Convicted killer Jonathon Bijeol is suing the officers and EMTs who saved his life one month before he got high on meth and killed an innocent man.
A New Hampshire man convicted of murder is suing the city of Manchester, saying the way he was restrained in ambulance a month before his arrest was illegal and unconstitutional.
The Manchester Ink Link reports that the suit was filed by Jonathon “Frenchy” Bijeol in U.S. District Court last week. He’s representing himself in a case against Manchester a half-dozen law enforcement officials. Named as defendants are Officer Victoria Catano, Sgt. Richard W. Brennan, Sgt. Michael Biron, Capt. Michael J. Begley and the city’s former police chief, Enoch Willard.
The 37-year old inmate is serving 30-years-to-life for beating a man to death in 2016.
One month before his arrest, Bijeol overdosed on heroin. After grabbing a cab, Bijeol lost consciousness.
“As he drove him, [the taxi driver] could see Bijeol nodding off […] He attempted to wake Bijeol by yelling through the partition and banging on to it,” responding officer Victoria Catano wrote in an incident report.
When Bijeol continued to remain unresponsive, the taxi driver pulled over and called 911. A dispatcher instructed the cabbie to pull Bijeol out of the vehicle and begin CPR.
Suspecting a drug overdose, first responders used a double-dose of Narcan to revive the man. To administer it, Bijeol’s shorts were cut. Officers and emergency personnel claim that, along with a set of keys, a small bag full of a hard-packed white substance tumbled out.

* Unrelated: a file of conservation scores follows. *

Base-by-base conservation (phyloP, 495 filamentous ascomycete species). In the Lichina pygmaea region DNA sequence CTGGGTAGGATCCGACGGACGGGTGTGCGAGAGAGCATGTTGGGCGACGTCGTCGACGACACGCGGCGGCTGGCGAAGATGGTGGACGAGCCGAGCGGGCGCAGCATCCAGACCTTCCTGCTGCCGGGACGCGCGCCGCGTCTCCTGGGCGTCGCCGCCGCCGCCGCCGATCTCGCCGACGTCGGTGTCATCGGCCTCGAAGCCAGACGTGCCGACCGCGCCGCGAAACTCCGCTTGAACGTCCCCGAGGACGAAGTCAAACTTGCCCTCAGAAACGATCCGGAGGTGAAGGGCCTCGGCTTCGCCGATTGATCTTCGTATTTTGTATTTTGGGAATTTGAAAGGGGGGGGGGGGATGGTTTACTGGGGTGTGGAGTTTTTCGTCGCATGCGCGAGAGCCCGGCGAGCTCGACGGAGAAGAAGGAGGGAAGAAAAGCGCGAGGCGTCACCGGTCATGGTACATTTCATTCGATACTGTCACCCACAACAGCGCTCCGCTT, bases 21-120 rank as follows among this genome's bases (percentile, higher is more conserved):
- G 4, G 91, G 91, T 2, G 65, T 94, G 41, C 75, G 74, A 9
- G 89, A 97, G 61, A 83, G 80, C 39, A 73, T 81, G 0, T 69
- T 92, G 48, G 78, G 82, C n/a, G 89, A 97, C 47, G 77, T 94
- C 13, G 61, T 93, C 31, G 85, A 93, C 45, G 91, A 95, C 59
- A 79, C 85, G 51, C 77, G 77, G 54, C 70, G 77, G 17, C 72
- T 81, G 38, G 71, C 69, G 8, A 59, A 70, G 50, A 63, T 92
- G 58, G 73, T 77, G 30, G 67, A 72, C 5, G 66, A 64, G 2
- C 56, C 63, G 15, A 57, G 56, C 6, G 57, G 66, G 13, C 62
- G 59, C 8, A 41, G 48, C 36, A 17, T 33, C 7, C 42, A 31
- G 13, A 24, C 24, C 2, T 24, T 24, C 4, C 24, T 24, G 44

After the injection brought him back, Bijeol was allegedly placed in a choke-hold. To restrain further restrain and control the drug-addled man, officers also twisted Bijeol’s wrist.
He was kept handcuffed all the way to a local hospital. There, he remained immobilized and kept cuffed to a gurney in a “painful position.”
Upon his release, writes the Ink Link, Bijeol was charged with drug possession. But the case never went ahead, with all counts dropped within a week.
It’s an unusual lawsuit. The Ink Link notes that Bijeol’s building his case off state law, which dictates “a person who in good faith requests, or is the subject of a good faith request for medical assistance, shall not be arrested, prosecuted, or convicted for possessing, or having under his or her control, a controlled drug in violation of RSA 318-6:2, if the evidence for the charge was gained as a proximate result of the request for medical assistance.”
Bijeol says Manchester police broke that law when he was taken into custody after his overdose, then held him without charge.
Less than a month later, Bijeol beat 61-year old Manchester resident Richard Carlson to death. Bijeol, notes the Union Leader, claims to have been high on methamphetamine at the time of the crime.